The explanation screen you see when you first click on “Saved” in the left menu bar explains it like this (see Figure 2 below):

“Save links, places, music, and other things for later. Only you can see the things you save. You can choose if you wan to share them.”

Seems like perhaps life just got easier. I wanted to jump right in and see if it was true! (If you want to cut right to the chase, see THE GOOD NEWS & THE BAD NEWS below.)

GETTING STARTED

Right away, I saw that you can’t SAVE just any old post you want. The explanation screen (Figure 2) offers the following list across the top:

Links – Places – Music – Books – Movies – TV SHows – Events

Figure 2

Figure 2

But how does this really work? After perusing my entire news feed for about 30 minutes, I found that the “Save” option only occasionally appears in the post menu (that little downward arrow in the upper left corner of each post – see Figure 2 again).

Apparently, at this time, Facebook allows you to SAVE stories someone posted using a link from another site. You can also SAVE a “shared” post from a fan page.

I noticed that I could not SAVE:

  • Text posts from friends
  • Photos posted by friends
  • Photos shared from fan pages

This last item makes the new feature especially confusing. The confusion comes from the fact that almost every article or blog post on-line – especially from Facebook fan pages/business pages – features a photo. As you scan down through your news feed, these kinds of posts look almost identical:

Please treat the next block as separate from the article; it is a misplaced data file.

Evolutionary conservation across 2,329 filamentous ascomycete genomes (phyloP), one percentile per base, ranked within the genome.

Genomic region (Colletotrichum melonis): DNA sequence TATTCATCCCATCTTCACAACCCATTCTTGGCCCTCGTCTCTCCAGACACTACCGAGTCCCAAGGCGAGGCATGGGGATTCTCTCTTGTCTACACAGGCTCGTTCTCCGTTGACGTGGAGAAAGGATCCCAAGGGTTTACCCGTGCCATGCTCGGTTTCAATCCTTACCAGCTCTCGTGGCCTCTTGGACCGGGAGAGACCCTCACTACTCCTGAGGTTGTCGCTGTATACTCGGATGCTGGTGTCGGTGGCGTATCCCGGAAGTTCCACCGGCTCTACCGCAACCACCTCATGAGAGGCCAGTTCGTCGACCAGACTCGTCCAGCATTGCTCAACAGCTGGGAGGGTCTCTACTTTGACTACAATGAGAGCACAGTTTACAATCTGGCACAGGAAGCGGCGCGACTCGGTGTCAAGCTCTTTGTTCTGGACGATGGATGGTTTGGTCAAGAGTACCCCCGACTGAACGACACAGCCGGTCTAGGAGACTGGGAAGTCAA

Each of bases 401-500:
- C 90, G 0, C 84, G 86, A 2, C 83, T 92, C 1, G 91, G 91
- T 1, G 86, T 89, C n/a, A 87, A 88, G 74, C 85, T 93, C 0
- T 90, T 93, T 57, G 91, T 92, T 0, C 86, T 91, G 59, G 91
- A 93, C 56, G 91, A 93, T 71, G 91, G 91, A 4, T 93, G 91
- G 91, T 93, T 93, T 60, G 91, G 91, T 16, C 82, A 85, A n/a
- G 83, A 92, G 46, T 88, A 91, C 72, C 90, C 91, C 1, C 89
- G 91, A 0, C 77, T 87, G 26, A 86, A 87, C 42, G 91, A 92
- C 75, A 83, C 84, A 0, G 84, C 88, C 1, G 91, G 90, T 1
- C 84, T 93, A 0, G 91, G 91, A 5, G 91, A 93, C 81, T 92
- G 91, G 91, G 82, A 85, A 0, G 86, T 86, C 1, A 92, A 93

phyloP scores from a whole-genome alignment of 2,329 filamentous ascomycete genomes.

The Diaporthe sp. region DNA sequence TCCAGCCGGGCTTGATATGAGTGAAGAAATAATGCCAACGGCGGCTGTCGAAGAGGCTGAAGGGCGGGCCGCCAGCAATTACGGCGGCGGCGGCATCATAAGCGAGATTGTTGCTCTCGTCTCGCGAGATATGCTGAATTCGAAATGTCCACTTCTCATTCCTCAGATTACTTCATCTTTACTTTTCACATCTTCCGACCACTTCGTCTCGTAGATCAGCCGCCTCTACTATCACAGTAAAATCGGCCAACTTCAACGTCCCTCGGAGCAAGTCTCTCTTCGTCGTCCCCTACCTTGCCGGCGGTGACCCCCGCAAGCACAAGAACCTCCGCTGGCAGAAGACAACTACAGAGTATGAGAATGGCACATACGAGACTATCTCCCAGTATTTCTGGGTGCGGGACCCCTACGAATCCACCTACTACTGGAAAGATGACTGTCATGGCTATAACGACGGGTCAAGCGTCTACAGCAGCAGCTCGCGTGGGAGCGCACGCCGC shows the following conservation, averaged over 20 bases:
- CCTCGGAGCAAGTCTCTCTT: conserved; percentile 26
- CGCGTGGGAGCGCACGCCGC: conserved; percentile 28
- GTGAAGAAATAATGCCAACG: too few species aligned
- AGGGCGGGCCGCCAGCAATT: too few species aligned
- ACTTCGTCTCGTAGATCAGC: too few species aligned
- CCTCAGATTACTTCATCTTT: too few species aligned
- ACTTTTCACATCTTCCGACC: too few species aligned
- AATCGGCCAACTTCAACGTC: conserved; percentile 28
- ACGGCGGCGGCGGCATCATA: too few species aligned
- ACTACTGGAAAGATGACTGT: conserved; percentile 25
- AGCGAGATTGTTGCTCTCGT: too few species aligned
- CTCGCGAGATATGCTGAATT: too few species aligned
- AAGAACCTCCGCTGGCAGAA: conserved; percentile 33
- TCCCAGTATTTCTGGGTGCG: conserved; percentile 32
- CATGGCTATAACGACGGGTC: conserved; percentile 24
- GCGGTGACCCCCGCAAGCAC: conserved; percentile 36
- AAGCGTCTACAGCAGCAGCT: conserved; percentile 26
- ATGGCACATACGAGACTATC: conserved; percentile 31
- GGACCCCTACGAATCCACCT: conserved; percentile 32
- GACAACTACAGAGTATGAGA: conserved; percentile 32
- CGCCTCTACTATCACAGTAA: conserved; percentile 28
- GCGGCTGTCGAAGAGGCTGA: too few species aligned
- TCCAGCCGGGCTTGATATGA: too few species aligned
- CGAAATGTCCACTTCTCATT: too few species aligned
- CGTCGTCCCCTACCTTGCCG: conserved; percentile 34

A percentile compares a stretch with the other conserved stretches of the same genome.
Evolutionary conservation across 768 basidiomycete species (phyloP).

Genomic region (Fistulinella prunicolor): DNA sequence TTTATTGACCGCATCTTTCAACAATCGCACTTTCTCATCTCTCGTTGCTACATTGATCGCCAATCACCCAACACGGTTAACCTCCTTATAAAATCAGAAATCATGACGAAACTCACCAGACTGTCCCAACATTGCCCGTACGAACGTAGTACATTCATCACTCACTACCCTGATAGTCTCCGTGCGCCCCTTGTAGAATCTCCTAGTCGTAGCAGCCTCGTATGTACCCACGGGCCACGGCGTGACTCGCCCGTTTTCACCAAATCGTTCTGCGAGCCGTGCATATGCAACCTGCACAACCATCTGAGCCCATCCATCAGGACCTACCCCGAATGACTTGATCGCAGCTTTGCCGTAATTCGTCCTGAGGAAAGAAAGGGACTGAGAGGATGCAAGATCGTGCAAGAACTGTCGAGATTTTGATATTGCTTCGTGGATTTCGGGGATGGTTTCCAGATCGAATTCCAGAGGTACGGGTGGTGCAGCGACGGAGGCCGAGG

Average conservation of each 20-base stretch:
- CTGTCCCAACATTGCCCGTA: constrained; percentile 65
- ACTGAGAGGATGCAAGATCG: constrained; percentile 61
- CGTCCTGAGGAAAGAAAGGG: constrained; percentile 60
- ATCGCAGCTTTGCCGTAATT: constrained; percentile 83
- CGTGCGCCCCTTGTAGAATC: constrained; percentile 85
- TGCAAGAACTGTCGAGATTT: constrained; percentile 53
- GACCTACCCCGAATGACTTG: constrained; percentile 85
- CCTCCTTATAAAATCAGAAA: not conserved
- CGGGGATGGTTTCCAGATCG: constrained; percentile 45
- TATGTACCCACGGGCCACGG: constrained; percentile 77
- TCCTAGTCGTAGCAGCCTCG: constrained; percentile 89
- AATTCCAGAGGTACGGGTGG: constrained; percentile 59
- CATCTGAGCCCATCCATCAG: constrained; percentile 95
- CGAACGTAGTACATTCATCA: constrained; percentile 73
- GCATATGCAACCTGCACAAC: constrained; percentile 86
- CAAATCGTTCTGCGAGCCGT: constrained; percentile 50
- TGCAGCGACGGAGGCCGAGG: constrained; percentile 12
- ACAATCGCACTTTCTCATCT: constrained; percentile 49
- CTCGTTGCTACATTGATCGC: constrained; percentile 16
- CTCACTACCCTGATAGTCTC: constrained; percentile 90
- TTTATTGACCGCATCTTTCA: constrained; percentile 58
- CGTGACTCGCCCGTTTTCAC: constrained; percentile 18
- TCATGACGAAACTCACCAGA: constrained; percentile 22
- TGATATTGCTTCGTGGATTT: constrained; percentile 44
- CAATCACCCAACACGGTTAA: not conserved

• Photo posted by your friends
  • Photo shared by your friends from another friend
  • Photo shared from a fan page or business page
  • Check-Ins at businesses or locations
  • POST shared by a friend from a fan page or business page (S)
  • POST liked by a friend from a fan page or business page (S)
  • POST submitted by a fan page or business page (Some can, some can’t – still working on this.)
  • POST from a blog shared on Facebook (S)
  • News article from any source outside of Facebook (S)

Even though these appear REALLY similar because they feature a photo, only the items marked with an (S) can be SAVED with this new feature.

I looked for “Save-able” items in a couple of the Facebook Groups in which I participate. It seems that “Save” is not available inside Groups, even if the posts match the kinds of Save-able posts listed above.

THE GOOD NEWS

So far, I am very interested in using this feature. Of course, I can utilize it for items that match my personal interests. I’m actually more excited to try it for organizing information that will help me continue my business growth (helpful articles, tips and tutorials). In addition, I’ll be able to easily retrieve posts and links that I can use for the several fan pages for which I gather content on a regular basis.